Story-wise, I was overall happy with the outcome of my first time through. While I lost two character, I discovered what occurred on the ship, and felt like I reached a solid conclusion with one shocking moment. I’m not sure how others will interpret the overall arc or how others will assess the plotline, but I felt it provided a great spin to the typical ghost story. I’m really intrigued to replay and see what else can change or what new scenes I might have missed.
A Horror Tale Worth Telling
Man of Medan is a short experience. My total playtime was around 4 hours my first time. I felt like it overall had good pacing, if not a little lackluster of an ending. I don’t know if this would change depending on further choices I make in a replay or not. That’s the beauty of Man of Medan, it offers some pretty great replay value. I can easily see folks playing the game at least 2 or 3 times. Combined with the fact that the title is already cheaper at launch than a full priced title, I’d say it’s worth it. There are collectibles to obtain, documentary style menus to unlock, and various changes to the events to experience. That doesn’t include the new option that Super Massive added. Online co-op and couch movie night. Online leads to an experience where you and a friend get to make choices together and see how it unfolds. Meanwhile movie night mode allows a group of 5 to take control of each character and see who can survive. It’s just another way to add even more reasons for replaying. While these story driven experiences are a blast alone, with friends it’s completely engrossing in a totally different way.
During my play through, the one negative element that kept persisting was the framerate and performance. Playing on PS4 Pro, it would stutter and chug in select scenes, and while it didn’t ruin the game, it really damped the mood. Before I could finish it, there was an update. After having finished the game and replaying some scenes with that patch installed, I can report it runs much better. The drops are significantly lessened and overall it’s smoother. Great to see this addressed before launch as this was a big sore spot.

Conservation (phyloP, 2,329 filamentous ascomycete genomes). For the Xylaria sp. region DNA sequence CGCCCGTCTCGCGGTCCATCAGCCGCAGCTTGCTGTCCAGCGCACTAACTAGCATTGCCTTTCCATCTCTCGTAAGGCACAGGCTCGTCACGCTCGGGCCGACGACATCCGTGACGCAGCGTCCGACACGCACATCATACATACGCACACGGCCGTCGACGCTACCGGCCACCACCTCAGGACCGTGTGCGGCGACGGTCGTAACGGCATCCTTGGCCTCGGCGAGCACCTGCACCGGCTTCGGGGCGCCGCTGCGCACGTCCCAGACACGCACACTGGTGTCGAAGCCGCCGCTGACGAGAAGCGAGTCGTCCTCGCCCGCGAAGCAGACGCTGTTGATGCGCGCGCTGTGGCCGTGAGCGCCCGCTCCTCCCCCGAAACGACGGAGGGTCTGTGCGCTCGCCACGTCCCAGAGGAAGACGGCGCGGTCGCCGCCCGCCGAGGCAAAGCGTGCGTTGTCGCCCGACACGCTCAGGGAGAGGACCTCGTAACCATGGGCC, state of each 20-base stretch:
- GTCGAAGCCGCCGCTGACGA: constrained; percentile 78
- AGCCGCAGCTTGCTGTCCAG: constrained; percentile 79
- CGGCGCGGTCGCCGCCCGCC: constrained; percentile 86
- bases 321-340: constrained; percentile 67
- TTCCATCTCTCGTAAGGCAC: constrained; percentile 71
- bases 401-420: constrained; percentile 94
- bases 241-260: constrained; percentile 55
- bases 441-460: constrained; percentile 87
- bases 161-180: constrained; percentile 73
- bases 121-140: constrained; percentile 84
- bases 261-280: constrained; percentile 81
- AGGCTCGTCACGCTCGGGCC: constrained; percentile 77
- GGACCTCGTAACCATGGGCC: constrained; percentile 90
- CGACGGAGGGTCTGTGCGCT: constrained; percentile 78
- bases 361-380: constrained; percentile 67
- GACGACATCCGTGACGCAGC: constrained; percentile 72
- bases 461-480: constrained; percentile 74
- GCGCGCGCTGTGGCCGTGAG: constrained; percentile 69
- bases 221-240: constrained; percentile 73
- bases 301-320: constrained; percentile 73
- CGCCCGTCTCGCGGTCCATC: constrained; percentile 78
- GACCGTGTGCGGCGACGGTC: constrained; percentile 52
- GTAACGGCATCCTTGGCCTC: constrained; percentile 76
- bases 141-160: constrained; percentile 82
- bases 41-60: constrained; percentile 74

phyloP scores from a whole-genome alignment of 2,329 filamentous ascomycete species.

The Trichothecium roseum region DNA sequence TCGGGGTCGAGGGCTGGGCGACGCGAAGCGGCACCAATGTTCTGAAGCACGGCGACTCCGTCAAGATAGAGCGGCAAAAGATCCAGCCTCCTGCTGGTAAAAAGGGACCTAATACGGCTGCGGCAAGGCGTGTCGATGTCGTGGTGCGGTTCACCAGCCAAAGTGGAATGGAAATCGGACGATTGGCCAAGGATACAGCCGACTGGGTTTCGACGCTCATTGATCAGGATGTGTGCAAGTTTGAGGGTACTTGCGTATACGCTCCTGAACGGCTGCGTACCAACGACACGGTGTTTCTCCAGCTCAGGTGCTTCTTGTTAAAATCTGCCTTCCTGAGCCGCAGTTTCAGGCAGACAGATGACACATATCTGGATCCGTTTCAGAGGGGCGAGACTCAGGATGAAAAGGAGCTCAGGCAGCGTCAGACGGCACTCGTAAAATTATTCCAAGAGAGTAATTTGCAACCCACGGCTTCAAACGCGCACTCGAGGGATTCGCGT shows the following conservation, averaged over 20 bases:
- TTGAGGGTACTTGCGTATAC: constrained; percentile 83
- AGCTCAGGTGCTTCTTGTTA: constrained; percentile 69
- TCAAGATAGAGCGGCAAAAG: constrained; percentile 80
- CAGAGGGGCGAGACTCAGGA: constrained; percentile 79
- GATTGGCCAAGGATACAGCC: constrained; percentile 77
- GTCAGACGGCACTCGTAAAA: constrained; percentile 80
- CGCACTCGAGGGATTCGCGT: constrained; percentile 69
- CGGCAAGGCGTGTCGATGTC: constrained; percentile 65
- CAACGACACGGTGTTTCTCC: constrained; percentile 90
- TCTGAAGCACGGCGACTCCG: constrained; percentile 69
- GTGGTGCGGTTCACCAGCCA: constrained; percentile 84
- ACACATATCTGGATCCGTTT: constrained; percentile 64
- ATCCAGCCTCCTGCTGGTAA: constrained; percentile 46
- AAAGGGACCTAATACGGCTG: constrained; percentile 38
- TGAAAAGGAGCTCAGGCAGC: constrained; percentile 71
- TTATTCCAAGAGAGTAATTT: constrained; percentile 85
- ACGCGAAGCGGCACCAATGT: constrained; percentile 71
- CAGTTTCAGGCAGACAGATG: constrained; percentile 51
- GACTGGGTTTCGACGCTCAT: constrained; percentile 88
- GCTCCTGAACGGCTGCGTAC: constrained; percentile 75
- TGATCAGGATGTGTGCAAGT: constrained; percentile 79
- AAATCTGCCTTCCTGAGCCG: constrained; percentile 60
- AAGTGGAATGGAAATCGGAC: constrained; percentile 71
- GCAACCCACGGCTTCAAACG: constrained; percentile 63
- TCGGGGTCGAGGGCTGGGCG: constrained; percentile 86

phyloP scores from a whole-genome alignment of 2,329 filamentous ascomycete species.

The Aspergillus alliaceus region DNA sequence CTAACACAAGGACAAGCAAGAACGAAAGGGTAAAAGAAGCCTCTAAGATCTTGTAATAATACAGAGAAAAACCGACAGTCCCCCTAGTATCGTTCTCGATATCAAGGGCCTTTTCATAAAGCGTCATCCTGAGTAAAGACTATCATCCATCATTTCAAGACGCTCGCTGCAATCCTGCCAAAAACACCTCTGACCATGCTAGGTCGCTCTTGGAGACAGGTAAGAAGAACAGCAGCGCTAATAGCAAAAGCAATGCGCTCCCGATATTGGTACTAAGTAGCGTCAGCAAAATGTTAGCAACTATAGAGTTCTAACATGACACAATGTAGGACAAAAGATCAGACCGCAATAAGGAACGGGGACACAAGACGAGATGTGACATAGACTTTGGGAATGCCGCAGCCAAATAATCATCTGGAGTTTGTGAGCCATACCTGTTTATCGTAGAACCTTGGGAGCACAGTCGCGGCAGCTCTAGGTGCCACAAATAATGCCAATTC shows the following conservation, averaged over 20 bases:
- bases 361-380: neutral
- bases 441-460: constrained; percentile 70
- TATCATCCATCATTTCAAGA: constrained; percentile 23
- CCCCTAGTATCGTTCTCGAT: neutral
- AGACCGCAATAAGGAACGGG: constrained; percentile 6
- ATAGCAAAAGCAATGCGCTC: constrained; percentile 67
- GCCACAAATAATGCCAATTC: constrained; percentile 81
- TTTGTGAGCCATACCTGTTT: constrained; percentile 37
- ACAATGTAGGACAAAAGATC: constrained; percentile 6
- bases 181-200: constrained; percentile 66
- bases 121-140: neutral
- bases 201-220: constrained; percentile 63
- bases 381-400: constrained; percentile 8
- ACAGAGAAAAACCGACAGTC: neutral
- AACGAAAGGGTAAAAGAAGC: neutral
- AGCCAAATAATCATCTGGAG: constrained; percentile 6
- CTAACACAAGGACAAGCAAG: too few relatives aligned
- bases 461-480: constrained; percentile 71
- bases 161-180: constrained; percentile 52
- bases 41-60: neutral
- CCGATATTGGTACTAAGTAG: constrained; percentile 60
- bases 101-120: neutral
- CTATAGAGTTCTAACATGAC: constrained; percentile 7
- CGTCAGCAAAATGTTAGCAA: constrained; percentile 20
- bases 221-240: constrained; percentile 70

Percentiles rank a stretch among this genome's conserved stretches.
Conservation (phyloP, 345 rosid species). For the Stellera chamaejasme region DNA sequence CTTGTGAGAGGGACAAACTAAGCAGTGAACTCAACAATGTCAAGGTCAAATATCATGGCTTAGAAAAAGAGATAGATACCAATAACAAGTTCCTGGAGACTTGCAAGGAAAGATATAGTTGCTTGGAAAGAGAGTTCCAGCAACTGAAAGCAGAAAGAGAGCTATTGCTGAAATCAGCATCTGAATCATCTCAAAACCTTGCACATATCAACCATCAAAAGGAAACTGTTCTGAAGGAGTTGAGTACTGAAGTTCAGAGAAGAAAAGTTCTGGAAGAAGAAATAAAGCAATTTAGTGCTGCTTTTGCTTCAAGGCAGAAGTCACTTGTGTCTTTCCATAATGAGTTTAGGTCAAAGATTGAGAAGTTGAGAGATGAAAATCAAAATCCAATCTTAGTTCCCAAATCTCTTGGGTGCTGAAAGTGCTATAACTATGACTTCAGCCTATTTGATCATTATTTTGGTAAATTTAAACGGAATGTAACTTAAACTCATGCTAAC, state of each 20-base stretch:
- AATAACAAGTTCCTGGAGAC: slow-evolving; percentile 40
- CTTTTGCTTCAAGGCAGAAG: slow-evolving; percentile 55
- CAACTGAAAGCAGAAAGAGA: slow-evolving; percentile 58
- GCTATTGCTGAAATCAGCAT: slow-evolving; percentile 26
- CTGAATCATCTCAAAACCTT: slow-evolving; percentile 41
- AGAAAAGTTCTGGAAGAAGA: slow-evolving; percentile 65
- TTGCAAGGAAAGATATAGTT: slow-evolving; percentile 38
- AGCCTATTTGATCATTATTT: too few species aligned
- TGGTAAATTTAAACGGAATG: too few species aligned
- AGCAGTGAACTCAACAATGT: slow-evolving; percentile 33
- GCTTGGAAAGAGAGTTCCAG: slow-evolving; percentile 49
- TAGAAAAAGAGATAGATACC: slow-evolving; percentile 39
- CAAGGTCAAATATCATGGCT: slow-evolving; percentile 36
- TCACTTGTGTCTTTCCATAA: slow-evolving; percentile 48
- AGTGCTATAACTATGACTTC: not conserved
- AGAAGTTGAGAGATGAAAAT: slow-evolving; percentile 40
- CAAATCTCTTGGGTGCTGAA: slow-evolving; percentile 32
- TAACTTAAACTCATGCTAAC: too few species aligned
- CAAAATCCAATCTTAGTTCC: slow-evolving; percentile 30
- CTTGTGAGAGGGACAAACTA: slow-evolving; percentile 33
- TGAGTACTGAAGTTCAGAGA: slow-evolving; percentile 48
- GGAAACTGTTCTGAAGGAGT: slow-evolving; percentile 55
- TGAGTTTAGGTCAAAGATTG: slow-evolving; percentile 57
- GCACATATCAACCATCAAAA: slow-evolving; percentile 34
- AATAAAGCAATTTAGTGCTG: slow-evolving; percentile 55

The Story Isn’t Over
Man of Medan is a bold new idea as far as anthology ideas go. Perhaps the experience is a bit too similar to Until Dawn for some, yet those that were looking for that series to continue now have something a new series to look forward to that packs just as an exciting experience. While the game is shorter, which is to be expected from an anthology, it still packs a high quality punch overall. I’m intrigued, satisfied, and already awaiting the next entry (which is shown in a teaser trailer at the end). Supermassive is planning to create quite a few of these titles and within a short time of each other. A rather bold move for a company to even a release in this style, a first for gaming I believe. Yet here I am, already waiting with baited breath for the next. I’d consider that a resounding success.
Overall Score: 8.5/10
- Great horror atmosphere
- Fantastic replay value
- Couch/Online co-op
- Slow movement
- Minor performance dips
- Short playtime
Review code provided by the publisher. Played on PS4. You can read MP1st’s review and scoring policy right here.